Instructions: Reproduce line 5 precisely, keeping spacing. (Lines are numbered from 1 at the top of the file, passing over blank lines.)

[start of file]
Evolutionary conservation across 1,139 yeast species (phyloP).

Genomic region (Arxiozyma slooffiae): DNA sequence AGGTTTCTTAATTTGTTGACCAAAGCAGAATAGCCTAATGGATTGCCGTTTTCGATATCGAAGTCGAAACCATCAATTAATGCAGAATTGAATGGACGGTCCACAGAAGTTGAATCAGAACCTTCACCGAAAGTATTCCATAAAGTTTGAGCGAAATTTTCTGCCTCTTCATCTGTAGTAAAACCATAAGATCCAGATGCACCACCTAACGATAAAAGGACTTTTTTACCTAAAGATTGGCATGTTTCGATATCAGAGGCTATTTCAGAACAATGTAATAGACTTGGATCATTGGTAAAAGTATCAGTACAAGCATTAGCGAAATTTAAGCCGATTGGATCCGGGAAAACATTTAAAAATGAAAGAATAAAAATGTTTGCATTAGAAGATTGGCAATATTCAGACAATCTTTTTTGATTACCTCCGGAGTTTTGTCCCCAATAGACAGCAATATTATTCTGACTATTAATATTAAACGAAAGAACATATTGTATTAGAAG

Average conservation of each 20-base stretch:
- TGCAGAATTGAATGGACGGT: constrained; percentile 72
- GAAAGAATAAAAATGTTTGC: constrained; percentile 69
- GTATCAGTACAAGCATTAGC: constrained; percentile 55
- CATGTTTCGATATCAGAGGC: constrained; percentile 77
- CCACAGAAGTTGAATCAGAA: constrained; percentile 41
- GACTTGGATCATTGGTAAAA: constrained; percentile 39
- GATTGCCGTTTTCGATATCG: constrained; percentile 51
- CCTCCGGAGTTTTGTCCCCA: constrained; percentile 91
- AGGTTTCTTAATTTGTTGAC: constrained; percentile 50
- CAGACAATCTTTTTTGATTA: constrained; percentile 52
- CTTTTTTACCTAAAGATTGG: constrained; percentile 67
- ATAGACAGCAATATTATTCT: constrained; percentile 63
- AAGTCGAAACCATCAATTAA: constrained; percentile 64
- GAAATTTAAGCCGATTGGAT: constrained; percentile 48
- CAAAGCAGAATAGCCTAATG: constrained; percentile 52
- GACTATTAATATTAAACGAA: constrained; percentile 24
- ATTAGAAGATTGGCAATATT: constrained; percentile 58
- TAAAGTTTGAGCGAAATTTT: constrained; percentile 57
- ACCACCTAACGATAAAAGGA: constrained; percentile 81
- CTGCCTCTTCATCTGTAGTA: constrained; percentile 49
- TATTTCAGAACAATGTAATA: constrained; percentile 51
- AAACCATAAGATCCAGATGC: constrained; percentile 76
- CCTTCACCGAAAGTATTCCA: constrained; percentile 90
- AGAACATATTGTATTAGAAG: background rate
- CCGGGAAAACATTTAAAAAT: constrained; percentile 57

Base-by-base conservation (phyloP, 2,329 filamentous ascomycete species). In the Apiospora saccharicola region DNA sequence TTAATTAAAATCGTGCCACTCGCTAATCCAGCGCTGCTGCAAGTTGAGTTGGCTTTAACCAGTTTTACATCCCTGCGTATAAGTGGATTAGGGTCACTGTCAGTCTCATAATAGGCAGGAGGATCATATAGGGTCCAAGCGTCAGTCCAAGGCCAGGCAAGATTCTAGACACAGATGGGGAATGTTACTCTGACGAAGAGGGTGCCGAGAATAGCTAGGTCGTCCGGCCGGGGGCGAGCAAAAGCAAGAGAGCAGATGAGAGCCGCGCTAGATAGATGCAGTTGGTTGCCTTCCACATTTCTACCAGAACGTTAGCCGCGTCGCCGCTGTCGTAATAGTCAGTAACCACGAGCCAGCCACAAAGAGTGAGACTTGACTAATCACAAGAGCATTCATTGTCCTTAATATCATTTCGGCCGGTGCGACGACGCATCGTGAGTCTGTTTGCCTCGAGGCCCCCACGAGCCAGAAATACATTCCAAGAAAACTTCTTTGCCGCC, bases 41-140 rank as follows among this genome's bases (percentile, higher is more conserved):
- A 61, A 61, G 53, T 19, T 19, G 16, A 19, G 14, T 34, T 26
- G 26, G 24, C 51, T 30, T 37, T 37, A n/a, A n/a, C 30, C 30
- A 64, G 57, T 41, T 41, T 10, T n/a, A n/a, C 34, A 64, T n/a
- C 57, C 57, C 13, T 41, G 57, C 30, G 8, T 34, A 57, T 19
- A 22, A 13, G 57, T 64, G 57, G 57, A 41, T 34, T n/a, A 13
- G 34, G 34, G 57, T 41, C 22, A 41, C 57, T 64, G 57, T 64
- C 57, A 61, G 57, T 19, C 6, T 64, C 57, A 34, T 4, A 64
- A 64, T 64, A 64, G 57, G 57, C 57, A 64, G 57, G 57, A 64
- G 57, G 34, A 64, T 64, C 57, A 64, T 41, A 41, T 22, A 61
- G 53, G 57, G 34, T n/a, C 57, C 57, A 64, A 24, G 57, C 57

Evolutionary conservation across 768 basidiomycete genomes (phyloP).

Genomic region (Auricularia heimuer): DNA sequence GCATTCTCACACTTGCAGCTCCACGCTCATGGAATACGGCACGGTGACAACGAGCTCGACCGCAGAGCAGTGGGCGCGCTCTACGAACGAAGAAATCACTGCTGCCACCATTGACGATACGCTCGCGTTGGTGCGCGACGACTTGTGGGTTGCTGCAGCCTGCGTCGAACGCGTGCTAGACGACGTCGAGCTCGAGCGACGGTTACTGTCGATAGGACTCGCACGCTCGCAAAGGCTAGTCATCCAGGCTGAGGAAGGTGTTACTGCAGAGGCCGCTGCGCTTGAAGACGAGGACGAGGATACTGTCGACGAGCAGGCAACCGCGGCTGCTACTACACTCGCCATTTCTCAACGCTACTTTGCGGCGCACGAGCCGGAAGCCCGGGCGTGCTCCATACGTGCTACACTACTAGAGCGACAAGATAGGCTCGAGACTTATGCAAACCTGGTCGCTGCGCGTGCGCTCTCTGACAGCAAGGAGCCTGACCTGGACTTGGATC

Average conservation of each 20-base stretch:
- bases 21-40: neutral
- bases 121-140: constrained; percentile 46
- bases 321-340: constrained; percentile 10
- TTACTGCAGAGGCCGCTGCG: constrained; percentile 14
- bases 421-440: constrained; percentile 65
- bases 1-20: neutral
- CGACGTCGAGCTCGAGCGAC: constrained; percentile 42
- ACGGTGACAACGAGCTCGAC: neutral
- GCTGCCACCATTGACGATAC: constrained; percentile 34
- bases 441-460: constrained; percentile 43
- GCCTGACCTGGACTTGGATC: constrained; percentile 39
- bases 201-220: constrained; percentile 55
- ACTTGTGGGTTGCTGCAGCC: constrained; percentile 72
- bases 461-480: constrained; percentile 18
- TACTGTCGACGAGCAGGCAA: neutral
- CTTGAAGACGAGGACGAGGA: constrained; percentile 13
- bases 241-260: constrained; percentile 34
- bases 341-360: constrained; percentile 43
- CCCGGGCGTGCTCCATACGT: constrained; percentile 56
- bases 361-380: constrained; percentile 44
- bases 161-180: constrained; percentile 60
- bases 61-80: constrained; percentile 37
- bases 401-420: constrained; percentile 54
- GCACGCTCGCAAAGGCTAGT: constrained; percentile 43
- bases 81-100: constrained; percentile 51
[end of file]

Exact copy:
- GAAAGAATAAAAATGTTTGC: constrained; percentile 69